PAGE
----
Airline Stocks with Tailwind
If the war in Iraq and the threat of terrorism weren't enough to scare away passengers, one major U.S. carrier is in bankruptcy, another just emerged, and a third appears to have narrowly escaped it. Still, the industry's biggest shakeout since deregulation in 1978 holds a chance for big rewards. "The easiest way to make money in the stock market is to buy good companies during a time of crisis," says James Parker, airline analyst at Raymond James & Associates.
With the big carriers such as United Airlines (UAL ) and American Airlines (AMR ) slashing capacity and costs, new opportunities are arising for the regional airlines -- including SkyWest Airlines, Atlantic Coast Airlines (ACAI ), and ExpressJet (XJT ) -- that feed traffic to the giants' hubs. Plus, low-cost rivals such as Southwest Airlines (LUV ), JetBlue Airways (JBLU ), AirTran Airways, and Frontier Airlines (FRNT ) continue to see steady growth.
Certainly, the fate of the regionals is tied to that of their big network partners. But as ailing hub-and-spoke players streamline operations, they're handing more of their flying to the regionals, which boast lower labor costs and can more efficiently serve smaller markets or lightly traveled routes with their 50- to 70-seat regional jets. For the four quarters ended Sept. 30, 2002, regional jet flights were up 36% to 42% each quarter, while flights by all other aircraft types fell, notes Parker.
Among his top picks is SkyWest, a St. George (Utah)-based regional carrier whose stock, now at $10.33, is below its book value of $10.80 per share. The company also has cash on hand of about $8.60 per share. SkyWest does 40% of its flying for United and 60% for Delta. With growing fears that United may liquidate, SkyWest could face some turbulence. But analysts think new partners would quickly fill the void. Parker holds a stake in SkyWest, and his firm makes a market in the stock.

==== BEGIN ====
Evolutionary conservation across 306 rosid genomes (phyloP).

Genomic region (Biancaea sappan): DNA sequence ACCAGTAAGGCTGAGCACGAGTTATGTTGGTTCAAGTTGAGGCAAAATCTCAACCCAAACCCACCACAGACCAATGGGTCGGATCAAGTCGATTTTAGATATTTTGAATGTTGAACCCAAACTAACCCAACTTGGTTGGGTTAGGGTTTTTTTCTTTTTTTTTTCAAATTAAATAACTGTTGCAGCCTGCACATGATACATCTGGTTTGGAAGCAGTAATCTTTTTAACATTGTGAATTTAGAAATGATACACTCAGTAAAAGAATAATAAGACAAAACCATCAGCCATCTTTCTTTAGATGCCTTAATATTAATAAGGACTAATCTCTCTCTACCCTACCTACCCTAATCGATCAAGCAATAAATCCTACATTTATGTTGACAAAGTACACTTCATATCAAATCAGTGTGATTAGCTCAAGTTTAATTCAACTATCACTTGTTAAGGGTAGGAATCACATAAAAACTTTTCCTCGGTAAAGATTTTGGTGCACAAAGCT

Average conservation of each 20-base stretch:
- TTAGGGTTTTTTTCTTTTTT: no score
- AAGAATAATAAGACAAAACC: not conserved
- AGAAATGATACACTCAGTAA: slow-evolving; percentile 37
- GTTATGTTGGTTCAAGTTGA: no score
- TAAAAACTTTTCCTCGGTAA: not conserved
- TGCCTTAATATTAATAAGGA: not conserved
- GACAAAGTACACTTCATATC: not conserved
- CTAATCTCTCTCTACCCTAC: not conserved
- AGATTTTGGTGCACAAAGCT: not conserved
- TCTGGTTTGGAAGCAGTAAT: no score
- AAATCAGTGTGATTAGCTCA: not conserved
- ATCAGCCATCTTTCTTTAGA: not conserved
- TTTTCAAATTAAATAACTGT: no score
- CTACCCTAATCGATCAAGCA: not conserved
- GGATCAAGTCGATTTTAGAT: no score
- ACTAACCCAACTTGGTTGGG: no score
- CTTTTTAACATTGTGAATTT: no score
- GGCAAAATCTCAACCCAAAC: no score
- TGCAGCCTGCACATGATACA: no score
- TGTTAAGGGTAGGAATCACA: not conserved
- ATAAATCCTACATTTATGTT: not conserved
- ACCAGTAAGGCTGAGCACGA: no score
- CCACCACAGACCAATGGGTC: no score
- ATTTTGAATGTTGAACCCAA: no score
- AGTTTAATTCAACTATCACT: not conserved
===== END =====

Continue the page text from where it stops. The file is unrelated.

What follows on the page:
Look eastward, and you find Atlantic Coast Airlines Holdings, which analyst Raymond Neidl of Blaylock & Partners LP rates as a buy. He figures it's cheap at a price-to-earnings multiple of 5.3 on 2003 earnings projections. Still, uncertainties about partner United have depressed the stock by 48% this year. Even if United emerges from bankruptcy, contract revisions could hurt its regional partners.
Discounters such as Southwest, JetBlue, and AirTran aren't directly tied to the major airlines as the regionals are. Still, analyst Gary Chase of Lehman Brothers says hub-and-spoke carriers' higher costs will continue to work to the discounters' benefit. As the big airlines focus on the shrinking number of business travelers willing to pay top prices, that should leave plenty of price-conscious flyers for the likes of Southwest. Chase expects Southwest's per-share earnings to jump 53% next year as the economy recovers.
The big question is whether the discount carriers are too richly priced. Southwest trades at a p-e of 37.8, while JetBlue's p-e is 26.4, a little more than half its estimated earnings growth of 45% in 2003. Parker, for one, thinks the long-term prospects of these players justify the valuations. "They're not going to lose, unless you think we're not going to travel by air anymore," he says. That's a bet no one's willing to make.
By Wendy Zellner